According to one American reviewer in The Library Quarterly, Ridington, Black, and Locke had produced a "human story" about library progress (or lack thereof) and aspirations for future growth that might inspire contemporaries to attain higher standards and to provide a blueprint for planning. A friend of Ridington, Edgar Robinson, noted that "tangible results," in the form of Carnegie funding for a regional demonstration in Prince Edward Island, were already in evidence. Decades later, the Canadian librarian who has provided the most extensive study on the work of the Commission, Basil Stuart-Stubbs, described its report as a "vision document" that spoke to the community at large and realized its vision decades later--the establishment of a national library, regional libraries, improved library legislation, published standards, better funding. Even a national library association, which the commissioners felt impossible to establish in the Depression, would eventually be formed in 1946. None of the commissioners lived to see their ideas become conventional principles: Locke died in 1937, Mary Black in 1939, and Ridington in 1945.

Libraries in Canada (LIC) attracted some modest press and magazine attention in 1933. A Saskatoon Star-Phoenix editorial on March 14th indicated the lowly state of library service in many regions of Canada might come as a shock to those who were comfortable with present service levels. It noted the three basic improvements the Commission advocated: 1) the development of larger administrative units of service or cooperation between urban-rural libraries in regions; 2) the extension of services via branches, bookmobiles, etc; and 3) the need for better trained staff. On March 25th, Toronto Globe lamented that the report offered up a general "discouraging picture" and editorialized that Canadians were "book hungry." Some papers, such as the Montreal Gazette, highlighted comments about local conditions: it reported "Parish Libraries Plan Commended," on March 15th and followed with "[McGill] Library School is Doing Great Work," on March 16th. The April and May issues of the Canadian Bookman and Canadian Forum also commented briefly on the work of the surveyors for their readers.

While explicit "next steps" and tangible results were not immediately forthcoming, the Commissioners' ideas were sketched on a national canvas for the first time. Their work prompted Canadian librarians and educators to rise above parochial thinking. After LIC suggested reduction of postal subsidies for book loans by mail, British Columbia and Ontario librarians reiterated this position in Briefs to the dominion government's study on federal-provincial relations (the Rowell-Sirois Report) a few years later. A special postal "book rate" became reality in 1939 and still exists today. Although LIC admitted formation of a national association was not feasible during the Great Depression, new steps were undertaken to form a national body with support from A.L.A in 1934. Eventually, a national association came into being in 1946. After the Second World War, the concept of regional libraries took hold across the country. The establishment of more library schools and library training in colleges was firmly implanted by the late 1960s. To be sure, many improvements in libraries can be traced backed to LIC, in part because the report was brought to the attention of decision-makers such as Quebec Premier, Louis-Alexandre Taschereau, and the Prime Minister, William Lyon Mackenzie King. While the Commission could be faulted for not doing more extensive work on university-college libraries and school libraries, few could argue that the $10,000 Carnegie grant was not well spent.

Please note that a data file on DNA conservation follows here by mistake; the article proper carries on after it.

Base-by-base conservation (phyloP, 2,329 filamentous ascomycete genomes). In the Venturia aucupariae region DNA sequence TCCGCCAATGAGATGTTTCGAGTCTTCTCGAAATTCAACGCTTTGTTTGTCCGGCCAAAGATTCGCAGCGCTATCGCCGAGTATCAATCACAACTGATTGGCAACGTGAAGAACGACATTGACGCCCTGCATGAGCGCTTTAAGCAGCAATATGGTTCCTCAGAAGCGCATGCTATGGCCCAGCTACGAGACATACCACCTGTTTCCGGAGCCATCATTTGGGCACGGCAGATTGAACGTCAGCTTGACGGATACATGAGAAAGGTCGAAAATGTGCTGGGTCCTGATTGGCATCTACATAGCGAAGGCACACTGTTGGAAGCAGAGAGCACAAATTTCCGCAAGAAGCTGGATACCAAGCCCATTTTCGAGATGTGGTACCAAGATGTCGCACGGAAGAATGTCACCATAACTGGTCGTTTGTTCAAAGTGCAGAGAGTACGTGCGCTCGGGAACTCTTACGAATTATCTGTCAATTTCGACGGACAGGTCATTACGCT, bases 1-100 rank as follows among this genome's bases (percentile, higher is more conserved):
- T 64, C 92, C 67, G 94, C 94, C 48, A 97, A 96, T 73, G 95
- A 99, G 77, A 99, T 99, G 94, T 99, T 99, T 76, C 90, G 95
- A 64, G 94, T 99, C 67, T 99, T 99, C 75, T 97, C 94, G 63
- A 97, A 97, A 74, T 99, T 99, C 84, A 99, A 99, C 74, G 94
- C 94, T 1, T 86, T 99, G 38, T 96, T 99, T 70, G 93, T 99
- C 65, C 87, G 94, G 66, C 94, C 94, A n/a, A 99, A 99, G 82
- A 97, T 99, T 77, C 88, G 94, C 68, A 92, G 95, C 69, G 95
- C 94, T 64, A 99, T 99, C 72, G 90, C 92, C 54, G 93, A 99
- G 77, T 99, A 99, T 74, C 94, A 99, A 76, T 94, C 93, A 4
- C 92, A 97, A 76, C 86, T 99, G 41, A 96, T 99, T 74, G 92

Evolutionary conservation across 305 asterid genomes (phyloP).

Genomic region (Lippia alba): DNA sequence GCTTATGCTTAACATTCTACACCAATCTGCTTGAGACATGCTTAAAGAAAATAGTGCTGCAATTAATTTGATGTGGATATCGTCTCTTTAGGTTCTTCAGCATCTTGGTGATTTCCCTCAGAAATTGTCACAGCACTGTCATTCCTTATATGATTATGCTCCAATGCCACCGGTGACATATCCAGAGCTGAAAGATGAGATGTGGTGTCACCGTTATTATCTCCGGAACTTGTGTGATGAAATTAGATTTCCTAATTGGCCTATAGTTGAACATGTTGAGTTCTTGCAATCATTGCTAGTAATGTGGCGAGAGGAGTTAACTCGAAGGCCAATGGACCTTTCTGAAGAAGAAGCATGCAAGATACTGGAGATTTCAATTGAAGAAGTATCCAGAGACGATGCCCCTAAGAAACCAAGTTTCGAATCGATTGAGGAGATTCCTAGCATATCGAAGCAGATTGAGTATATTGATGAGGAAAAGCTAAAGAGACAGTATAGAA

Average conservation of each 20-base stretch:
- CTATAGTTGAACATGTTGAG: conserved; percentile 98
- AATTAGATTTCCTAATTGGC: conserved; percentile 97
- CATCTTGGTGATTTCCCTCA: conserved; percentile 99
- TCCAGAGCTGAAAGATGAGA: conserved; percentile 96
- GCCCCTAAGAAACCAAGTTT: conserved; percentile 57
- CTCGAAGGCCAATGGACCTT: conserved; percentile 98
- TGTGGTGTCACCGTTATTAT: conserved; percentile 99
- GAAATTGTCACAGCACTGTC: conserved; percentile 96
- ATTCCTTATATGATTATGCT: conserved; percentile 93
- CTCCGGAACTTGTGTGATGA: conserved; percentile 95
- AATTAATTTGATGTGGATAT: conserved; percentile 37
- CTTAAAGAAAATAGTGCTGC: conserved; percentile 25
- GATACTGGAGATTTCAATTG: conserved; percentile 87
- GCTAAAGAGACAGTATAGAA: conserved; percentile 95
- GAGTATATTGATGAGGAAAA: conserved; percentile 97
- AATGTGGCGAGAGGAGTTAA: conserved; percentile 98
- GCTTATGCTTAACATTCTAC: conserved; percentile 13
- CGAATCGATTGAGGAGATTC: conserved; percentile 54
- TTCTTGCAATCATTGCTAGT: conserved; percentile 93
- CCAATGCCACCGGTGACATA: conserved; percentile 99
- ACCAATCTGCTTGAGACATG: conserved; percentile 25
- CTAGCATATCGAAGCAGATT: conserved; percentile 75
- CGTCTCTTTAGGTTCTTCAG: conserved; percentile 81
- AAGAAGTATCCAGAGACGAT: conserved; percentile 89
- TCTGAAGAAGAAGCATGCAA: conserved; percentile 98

Further, Libraries in Canada pointed the way to conducting more published analysis on library problems, especially on a geographic basis. Previous studies, especially in British Columbia, had focused mostly on specific provincial concerns. Now a national study unveiled and legitimized ideas -- principles, even -- that could be developed on a broader basis. Studies in the later 1930s such as Nora Bateson's two works, Carnegie Library Demonstration in Prince Edward Island (Charlottetown, 1936) and Library Survey of Nova Scotia (Halifax, 1938); and Norma W. Bennett, Library Service in Saskatchewan (Saskatoon, 1937) benefited greatly from LIC. More than a decade on, another national study by the Canadian Library Council, Libraries in the Life of the Canadian Nation, published at Ottawa in 1946, revisited numerous ideas from the Commission of Enquiry. Many of the subsequent studies began to utilize data gathered on a biennial basis by the Dominion Bureau of Statistics, a resource that LIC neglected. But, by this time, the influence of the initial efforts by Ridington, Black and Locke had taken hold. It was the power of words and ideas rather than explication of numbers and facts that prevailed.

The concluding chapter of Libraries in Canada is available at Libraries Today.

More reading:

Review by Edgar S. Robinson and Harold L. Leupp, Bulletin of the American Library Association 27, 4 (April 1933), 197-198

Review by Clarence B. Lester, Library Quarterly 4, 4 (Oct. 1934), 662-66

Basil Stuart-Stubbs, "1930: the Commissioners' Trail," Feliciter 47, 3 (2001), 140-41

Basil Stuart-Stubbs, "1933: The Commission Speaks," Feliciter 48, 3 (2002), 126-28

Basil Stuart-Stubbs, "1934: CLA Redux . . . Almost," Feliciter 49, 3 (2003), 161-64